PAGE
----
Skip to main content
Article
Spoiled guests or dedicated patriots : the Chinese in North Vietnam, 1954-1978
International Journal of Asian Studies
  • Xiaorong HAN, Butler University
Document Type
Journal article
Publication Date
4-1-2009
Disciplines
Abstract
This article examines the triangular relationship among the Chinese community of northern Vietnam, the North Vietnamese government, and China, focusing in particular on how the relationship affected the ethnic and national identities of Chinese residents in North Vietnam between 1954 and 1978. Scrutiny of the two important issues of citizenship and the Chinese school system reveals that North Vietnamese leaders adopted lenient policies toward Chinese residents mainly because they saw the relationship between the Vietnamese state and the Chinese community as part and parcel of North Vietnam's relationship with China. These policies ultimately contributed to a delay in the assimilation of Chinese residents, and by the end of the 1970s they still had not completed the transformation from well-treated sojourners into citizens of Vietnam. Though many Chinese residents embraced a status of privileged outsider, others willingly participated on Vietnam's behalf in the war against America. After reunification, the desire to clarify loyalty, i.e. to “purify” the nation-state, led the Vietnamese government to initiate an aggressive process of forced assimilation. This policy, and the deterioration of relations between Vietnam and China in the late 1970s, triggered an exodus of Chinese residents.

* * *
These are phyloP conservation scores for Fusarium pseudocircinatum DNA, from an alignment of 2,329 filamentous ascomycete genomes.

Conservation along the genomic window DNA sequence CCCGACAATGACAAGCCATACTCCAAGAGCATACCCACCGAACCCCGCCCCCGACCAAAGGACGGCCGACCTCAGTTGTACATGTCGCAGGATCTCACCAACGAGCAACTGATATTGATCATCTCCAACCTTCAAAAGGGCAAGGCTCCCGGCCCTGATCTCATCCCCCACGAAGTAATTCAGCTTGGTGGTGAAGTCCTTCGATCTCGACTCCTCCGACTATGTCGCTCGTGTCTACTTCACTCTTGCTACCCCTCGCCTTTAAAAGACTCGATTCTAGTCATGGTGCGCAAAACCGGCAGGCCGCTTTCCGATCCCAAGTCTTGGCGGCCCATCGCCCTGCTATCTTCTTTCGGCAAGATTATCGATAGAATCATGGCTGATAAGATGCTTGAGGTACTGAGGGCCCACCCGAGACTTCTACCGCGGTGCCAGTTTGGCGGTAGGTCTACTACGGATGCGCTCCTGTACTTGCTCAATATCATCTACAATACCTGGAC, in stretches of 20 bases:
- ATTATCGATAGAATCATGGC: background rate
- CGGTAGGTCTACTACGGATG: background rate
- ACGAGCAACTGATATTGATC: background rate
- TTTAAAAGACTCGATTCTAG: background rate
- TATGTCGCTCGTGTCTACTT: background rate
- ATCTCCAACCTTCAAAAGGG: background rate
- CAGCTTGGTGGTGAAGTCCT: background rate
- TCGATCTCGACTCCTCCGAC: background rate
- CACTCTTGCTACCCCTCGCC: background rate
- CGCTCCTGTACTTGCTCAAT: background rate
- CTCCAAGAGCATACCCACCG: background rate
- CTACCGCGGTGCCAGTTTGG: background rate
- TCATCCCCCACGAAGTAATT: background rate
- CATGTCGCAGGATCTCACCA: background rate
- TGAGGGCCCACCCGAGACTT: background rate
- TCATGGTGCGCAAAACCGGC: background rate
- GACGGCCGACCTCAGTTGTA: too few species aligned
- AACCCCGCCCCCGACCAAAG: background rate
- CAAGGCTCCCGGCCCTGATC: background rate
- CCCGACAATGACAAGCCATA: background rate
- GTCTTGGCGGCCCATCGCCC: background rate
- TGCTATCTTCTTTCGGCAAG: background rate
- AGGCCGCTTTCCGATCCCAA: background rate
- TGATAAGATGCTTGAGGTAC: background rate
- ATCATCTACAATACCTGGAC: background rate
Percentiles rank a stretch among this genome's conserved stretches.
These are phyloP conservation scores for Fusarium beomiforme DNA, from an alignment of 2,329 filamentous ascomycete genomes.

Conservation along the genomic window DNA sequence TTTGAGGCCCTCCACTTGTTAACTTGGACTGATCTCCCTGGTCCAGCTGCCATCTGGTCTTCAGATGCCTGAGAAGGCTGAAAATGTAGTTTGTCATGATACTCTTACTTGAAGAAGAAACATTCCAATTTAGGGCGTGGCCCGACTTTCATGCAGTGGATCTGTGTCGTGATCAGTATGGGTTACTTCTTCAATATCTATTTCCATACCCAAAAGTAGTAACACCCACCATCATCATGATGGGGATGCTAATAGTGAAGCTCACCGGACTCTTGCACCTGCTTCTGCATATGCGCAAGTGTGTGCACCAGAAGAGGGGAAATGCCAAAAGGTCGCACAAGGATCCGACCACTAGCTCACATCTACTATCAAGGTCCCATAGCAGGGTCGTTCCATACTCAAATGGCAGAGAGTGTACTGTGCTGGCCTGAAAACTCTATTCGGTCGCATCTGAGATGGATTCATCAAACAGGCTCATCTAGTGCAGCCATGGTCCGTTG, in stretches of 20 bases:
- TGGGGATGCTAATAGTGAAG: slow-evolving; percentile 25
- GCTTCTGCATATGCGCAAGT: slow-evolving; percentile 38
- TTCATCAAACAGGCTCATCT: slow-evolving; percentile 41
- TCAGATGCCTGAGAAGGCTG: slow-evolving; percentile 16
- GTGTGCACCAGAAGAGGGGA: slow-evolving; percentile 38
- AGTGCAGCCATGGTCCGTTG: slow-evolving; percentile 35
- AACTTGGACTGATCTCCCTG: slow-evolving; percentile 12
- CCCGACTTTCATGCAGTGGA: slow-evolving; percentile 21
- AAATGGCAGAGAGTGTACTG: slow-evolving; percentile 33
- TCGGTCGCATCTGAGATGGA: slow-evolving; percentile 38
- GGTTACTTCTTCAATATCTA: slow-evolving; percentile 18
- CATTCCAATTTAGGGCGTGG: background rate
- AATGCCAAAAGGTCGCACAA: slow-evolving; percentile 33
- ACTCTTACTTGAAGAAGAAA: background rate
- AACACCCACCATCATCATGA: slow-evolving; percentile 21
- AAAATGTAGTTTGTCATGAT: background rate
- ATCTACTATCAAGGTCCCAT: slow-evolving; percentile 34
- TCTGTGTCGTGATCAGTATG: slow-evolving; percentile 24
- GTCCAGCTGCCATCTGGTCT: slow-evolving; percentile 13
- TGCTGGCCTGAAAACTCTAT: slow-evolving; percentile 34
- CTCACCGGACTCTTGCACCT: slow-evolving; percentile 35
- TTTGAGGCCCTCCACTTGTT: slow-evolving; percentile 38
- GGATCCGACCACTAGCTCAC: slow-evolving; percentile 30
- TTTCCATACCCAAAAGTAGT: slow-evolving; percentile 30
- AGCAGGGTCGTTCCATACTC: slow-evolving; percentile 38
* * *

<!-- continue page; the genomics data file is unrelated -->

DOI
10.1017/S1479591409000011
E-ISSN
14795922
Publisher Statement

Copyright © Cambridge University Press 2009.

Access to external full text or publisher's version may require subscription.

Full-text Version
Publisher’s Version
Citation Information
Han X. (2009). Spoiled guests or dedicated patriots: The Chinese in North Vietnam, 1954-1978. The International Journal of Asian Studies 6(1), 1-36. doi: 10.1017/S1479591409000011